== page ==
#81 – The Battle of Westport Museum
6601 Swope Pkwy, Kansas City, MO 64132
The Battle of Westport Museum depicts the experiences of the soldiers and civilians during the largest Civil War battle west of the Mississippi River. The three-day battle covered more than 25 square miles on the land that would eventually become Kansas City.
About The Battle of Westport Museum
The Battle of Westport Museum opened in 2008 to tell the story of the events leading up to and during the Battle of Westport.
From the museum, visitors can see the panoramic view where Union General, Samuel Curtis, constructed a defensive line stretching for ten miles along the banks of the Big Blue River. There are also artifacts, including bullets, currency and cannon balls found in the surrounding fields. There were also two images from the early 1900s of veterans of the battle meeting in Kansas City.
Despite the view and the beautiful old building, there’s not a lot to the museum. The staff is extremely knowledgeable, so if you’re looking for details, this is a good place to go. If not, I would skip the museum and follow the 32-mile self-guided tour that highlights the major sites of the Battle of Westport. One of the biggest sites took place at today’s Loose Park. The nearby John Wornall House also became a makeshift hospital for wounded Confederate soldiers during the battle.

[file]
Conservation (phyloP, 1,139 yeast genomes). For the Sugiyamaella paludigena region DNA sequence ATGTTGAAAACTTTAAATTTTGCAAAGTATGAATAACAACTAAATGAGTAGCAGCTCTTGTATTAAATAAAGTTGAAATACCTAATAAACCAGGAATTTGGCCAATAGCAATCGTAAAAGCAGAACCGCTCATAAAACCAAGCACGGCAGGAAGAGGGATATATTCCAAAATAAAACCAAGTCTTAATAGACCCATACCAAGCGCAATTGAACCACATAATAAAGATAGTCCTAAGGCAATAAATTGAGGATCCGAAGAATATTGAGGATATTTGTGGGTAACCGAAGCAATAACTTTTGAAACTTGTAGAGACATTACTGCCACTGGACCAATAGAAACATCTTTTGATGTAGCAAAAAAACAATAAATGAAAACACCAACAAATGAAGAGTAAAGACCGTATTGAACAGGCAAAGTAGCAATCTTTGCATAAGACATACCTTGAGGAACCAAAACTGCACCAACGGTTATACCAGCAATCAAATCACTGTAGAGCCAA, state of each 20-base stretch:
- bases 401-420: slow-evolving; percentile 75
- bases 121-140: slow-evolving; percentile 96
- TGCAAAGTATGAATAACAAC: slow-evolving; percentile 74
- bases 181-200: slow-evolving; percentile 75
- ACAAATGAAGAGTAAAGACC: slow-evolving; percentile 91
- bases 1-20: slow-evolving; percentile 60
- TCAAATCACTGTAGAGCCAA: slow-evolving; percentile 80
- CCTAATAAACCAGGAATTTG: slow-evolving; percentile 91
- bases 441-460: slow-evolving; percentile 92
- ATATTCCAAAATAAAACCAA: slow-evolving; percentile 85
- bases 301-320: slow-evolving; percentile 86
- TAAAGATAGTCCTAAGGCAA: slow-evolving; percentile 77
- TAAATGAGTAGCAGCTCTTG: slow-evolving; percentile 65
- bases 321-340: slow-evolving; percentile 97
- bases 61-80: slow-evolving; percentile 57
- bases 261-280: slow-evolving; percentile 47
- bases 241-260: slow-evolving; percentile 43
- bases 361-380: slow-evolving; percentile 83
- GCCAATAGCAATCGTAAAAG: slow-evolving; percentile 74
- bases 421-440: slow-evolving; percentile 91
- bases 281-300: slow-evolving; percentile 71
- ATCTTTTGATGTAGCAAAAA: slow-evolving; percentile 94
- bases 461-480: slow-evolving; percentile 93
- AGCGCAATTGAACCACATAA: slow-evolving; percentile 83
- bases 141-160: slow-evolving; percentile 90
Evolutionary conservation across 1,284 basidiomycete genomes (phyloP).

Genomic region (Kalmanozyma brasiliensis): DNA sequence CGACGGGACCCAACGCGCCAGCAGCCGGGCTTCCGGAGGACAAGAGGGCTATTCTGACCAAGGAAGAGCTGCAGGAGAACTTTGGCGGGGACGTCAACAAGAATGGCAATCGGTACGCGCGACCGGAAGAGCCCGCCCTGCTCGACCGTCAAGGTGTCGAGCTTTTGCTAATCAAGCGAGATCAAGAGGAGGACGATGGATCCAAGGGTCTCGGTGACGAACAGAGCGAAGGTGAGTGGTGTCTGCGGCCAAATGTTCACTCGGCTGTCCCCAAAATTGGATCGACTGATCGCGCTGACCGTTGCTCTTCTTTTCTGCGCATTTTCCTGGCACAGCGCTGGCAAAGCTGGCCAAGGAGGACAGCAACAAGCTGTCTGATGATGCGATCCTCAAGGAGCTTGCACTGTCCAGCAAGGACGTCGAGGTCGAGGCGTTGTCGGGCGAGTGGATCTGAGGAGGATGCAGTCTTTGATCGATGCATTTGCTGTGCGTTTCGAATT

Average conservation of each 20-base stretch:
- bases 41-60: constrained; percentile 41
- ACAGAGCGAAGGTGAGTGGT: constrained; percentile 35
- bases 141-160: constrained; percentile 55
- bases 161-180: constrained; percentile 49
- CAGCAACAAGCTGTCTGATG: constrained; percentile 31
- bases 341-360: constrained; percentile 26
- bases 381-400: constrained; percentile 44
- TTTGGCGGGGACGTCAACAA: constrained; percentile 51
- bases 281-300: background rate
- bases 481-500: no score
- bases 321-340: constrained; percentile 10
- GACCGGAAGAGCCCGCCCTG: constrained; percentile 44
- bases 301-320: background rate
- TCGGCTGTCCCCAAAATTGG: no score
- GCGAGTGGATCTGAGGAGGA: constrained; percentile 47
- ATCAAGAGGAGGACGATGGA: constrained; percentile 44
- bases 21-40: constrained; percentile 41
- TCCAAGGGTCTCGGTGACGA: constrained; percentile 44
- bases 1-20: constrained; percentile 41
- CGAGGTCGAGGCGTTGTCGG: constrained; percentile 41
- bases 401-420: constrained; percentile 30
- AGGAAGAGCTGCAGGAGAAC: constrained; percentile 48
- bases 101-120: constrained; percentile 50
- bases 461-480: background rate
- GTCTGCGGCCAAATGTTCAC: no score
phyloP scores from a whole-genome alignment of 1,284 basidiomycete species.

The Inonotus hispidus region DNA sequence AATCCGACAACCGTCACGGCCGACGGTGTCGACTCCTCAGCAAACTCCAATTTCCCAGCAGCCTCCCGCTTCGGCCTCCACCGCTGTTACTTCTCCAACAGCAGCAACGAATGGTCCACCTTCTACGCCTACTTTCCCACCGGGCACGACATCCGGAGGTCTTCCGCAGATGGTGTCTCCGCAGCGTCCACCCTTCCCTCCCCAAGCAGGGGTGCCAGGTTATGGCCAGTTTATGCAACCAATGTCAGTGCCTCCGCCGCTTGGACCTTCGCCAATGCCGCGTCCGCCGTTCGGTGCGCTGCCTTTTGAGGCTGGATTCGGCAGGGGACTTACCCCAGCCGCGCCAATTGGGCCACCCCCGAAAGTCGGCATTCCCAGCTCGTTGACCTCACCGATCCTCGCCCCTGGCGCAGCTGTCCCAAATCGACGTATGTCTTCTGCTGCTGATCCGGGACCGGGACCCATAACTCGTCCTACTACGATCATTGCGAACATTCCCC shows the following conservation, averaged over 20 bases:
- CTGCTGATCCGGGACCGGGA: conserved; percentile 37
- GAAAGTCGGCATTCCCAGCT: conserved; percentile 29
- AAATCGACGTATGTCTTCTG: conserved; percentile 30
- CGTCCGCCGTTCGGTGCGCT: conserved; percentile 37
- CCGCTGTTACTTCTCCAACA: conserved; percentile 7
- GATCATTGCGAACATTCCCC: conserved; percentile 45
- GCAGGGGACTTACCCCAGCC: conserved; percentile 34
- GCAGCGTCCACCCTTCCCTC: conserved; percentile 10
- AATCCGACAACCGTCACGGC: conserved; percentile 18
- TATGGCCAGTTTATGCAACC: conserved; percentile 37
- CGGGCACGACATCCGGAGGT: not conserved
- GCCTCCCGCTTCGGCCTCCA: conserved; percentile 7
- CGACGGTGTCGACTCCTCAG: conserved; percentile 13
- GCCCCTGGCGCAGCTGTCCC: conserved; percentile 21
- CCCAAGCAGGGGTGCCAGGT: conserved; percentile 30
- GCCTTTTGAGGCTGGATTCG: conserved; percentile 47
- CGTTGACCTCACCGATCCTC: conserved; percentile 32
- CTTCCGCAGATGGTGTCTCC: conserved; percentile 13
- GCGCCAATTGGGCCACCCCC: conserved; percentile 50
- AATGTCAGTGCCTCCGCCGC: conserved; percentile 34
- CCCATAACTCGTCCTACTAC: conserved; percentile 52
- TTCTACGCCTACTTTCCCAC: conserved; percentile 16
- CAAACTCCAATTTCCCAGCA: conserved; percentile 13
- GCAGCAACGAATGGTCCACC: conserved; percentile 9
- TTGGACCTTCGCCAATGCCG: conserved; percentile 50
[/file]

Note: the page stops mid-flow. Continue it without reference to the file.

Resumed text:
The museum’s hours are extremely limited. They’re only open April through October, Thursday-Saturday from 1-5pm.
About the Battle of Westport
The Battle of Westport was the largest Civil War battle fought west of the Mississippi River. Some refer to it as “the Gettysburg of the West.” The battle covered more than 25 square miles during the three days in October 1864 and each side suffered more than 1,500 casualties.
The battle was the last major Confederate offensive west of the Mississippi River, as the United States Army maintained solid control over most of Missouri for the remainder of the war.
Stop by the Battle of Westport Museum for in depth information about the battle and its impact on Kansas City. xx, Libbie.